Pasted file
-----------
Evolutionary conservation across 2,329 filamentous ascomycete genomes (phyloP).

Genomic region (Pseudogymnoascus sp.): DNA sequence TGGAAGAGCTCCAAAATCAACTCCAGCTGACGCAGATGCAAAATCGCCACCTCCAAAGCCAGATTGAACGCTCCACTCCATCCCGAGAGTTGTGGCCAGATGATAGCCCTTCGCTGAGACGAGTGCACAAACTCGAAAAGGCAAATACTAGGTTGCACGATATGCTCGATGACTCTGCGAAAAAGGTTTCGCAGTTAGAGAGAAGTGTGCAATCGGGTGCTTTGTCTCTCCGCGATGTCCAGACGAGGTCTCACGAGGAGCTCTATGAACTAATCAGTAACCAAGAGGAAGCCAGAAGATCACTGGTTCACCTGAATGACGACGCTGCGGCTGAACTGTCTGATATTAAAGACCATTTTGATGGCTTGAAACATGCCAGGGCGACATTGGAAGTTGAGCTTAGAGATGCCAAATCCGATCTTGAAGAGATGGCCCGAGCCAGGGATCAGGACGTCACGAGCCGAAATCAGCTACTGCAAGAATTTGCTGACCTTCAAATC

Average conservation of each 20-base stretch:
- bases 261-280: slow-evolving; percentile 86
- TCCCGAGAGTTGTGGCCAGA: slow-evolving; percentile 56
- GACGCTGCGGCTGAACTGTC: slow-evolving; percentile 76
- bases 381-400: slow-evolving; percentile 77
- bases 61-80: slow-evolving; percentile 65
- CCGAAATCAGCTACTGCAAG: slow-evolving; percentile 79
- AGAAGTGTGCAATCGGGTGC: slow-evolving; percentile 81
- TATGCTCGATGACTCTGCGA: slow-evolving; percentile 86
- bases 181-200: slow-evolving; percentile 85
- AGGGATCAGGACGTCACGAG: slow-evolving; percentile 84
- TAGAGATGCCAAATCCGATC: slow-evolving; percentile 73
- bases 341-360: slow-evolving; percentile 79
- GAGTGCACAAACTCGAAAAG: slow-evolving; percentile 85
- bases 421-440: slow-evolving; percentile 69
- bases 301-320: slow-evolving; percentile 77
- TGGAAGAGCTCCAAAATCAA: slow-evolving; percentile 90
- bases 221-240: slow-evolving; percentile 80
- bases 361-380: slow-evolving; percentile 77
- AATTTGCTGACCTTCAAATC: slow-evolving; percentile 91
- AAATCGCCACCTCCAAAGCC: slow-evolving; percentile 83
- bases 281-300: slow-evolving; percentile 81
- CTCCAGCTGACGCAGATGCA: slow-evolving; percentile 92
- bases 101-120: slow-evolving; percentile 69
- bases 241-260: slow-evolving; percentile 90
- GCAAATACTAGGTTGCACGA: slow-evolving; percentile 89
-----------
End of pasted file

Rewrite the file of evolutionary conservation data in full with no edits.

Evolutionary conservation across 2,329 filamentous ascomycete genomes (phyloP).

Genomic region (Pseudogymnoascus sp.): DNA sequence TGGAAGAGCTCCAAAATCAACTCCAGCTGACGCAGATGCAAAATCGCCACCTCCAAAGCCAGATTGAACGCTCCACTCCATCCCGAGAGTTGTGGCCAGATGATAGCCCTTCGCTGAGACGAGTGCACAAACTCGAAAAGGCAAATACTAGGTTGCACGATATGCTCGATGACTCTGCGAAAAAGGTTTCGCAGTTAGAGAGAAGTGTGCAATCGGGTGCTTTGTCTCTCCGCGATGTCCAGACGAGGTCTCACGAGGAGCTCTATGAACTAATCAGTAACCAAGAGGAAGCCAGAAGATCACTGGTTCACCTGAATGACGACGCTGCGGCTGAACTGTCTGATATTAAAGACCATTTTGATGGCTTGAAACATGCCAGGGCGACATTGGAAGTTGAGCTTAGAGATGCCAAATCCGATCTTGAAGAGATGGCCCGAGCCAGGGATCAGGACGTCACGAGCCGAAATCAGCTACTGCAAGAATTTGCTGACCTTCAAATC

Average conservation of each 20-base stretch:
- bases 261-280: slow-evolving; percentile 86
- TCCCGAGAGTTGTGGCCAGA: slow-evolving; percentile 56
- GACGCTGCGGCTGAACTGTC: slow-evolving; percentile 76
- bases 381-400: slow-evolving; percentile 77
- bases 61-80: slow-evolving; percentile 65
- CCGAAATCAGCTACTGCAAG: slow-evolving; percentile 79
- AGAAGTGTGCAATCGGGTGC: slow-evolving; percentile 81
- TATGCTCGATGACTCTGCGA: slow-evolving; percentile 86
- bases 181-200: slow-evolving; percentile 85
- AGGGATCAGGACGTCACGAG: slow-evolving; percentile 84
- TAGAGATGCCAAATCCGATC: slow-evolving; percentile 73
- bases 341-360: slow-evolving; percentile 79
- GAGTGCACAAACTCGAAAAG: slow-evolving; percentile 85
- bases 421-440: slow-evolving; percentile 69
- bases 301-320: slow-evolving; percentile 77
- TGGAAGAGCTCCAAAATCAA: slow-evolving; percentile 90
- bases 221-240: slow-evolving; percentile 80
- bases 361-380: slow-evolving; percentile 77
- AATTTGCTGACCTTCAAATC: slow-evolving; percentile 91
- AAATCGCCACCTCCAAAGCC: slow-evolving; percentile 83
- bases 281-300: slow-evolving; percentile 81
- CTCCAGCTGACGCAGATGCA: slow-evolving; percentile 92
- bases 101-120: slow-evolving; percentile 69
- bases 241-260: slow-evolving; percentile 90
- GCAAATACTAGGTTGCACGA: slow-evolving; percentile 89